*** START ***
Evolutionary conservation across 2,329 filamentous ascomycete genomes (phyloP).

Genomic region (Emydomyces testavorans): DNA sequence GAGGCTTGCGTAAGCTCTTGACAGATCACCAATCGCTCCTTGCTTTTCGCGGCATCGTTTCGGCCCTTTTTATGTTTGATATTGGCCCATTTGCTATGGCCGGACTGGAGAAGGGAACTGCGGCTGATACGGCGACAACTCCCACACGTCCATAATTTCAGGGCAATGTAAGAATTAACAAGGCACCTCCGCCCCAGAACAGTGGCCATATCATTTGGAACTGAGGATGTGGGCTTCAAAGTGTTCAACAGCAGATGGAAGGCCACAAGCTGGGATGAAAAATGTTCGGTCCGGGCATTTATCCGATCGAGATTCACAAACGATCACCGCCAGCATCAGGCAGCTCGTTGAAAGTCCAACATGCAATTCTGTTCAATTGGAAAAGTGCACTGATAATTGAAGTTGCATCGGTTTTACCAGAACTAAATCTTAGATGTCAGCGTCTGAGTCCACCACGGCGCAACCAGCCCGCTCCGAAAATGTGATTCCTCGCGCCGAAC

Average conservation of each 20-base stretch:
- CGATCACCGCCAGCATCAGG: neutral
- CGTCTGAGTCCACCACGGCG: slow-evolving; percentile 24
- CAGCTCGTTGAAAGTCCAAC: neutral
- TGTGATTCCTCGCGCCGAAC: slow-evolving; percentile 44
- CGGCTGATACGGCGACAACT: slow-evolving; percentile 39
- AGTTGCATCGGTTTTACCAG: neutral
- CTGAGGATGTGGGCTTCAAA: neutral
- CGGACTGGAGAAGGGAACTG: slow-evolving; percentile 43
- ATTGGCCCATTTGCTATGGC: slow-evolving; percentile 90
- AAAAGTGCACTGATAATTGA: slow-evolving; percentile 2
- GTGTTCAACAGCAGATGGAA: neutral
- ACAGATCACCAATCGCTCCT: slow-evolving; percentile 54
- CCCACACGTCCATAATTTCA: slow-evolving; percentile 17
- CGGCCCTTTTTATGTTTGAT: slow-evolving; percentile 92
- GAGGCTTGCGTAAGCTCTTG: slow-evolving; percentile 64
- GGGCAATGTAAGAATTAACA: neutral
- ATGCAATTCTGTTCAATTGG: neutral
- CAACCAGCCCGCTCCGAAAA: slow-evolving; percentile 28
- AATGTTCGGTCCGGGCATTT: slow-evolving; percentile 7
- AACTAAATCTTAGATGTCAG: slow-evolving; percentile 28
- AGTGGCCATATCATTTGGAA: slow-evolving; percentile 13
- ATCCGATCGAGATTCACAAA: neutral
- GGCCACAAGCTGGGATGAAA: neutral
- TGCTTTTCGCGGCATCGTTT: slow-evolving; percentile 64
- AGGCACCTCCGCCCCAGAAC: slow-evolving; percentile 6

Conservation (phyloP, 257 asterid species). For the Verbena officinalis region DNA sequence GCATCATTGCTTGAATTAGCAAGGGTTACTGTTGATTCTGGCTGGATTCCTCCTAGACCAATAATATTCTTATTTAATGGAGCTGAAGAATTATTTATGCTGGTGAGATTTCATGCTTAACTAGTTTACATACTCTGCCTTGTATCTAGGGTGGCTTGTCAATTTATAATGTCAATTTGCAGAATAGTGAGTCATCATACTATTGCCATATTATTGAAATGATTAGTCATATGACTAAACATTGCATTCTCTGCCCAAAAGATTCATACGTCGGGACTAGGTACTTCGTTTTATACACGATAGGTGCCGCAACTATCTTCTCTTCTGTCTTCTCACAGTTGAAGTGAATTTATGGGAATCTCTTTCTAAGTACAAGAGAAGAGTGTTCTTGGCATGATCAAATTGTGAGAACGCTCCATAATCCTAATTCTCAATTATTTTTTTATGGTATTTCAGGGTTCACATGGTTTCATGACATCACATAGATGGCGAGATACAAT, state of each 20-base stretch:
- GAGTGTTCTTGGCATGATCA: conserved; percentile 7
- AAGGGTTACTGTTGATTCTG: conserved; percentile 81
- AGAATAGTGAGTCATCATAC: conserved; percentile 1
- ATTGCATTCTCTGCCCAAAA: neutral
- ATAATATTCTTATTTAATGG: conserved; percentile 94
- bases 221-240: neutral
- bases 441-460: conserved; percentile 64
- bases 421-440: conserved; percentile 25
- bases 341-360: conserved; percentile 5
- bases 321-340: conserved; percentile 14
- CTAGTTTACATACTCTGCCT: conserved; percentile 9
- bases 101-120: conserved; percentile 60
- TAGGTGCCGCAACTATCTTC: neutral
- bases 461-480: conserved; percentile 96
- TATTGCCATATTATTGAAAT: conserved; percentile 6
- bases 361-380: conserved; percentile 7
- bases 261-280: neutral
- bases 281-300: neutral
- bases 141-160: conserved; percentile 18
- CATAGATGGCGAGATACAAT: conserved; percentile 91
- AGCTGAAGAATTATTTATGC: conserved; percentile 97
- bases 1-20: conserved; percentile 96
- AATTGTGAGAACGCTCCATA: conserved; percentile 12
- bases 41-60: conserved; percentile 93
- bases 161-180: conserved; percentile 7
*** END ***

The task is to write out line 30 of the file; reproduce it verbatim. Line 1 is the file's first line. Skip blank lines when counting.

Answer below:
- GAGTGTTCTTGGCATGATCA: conserved; percentile 7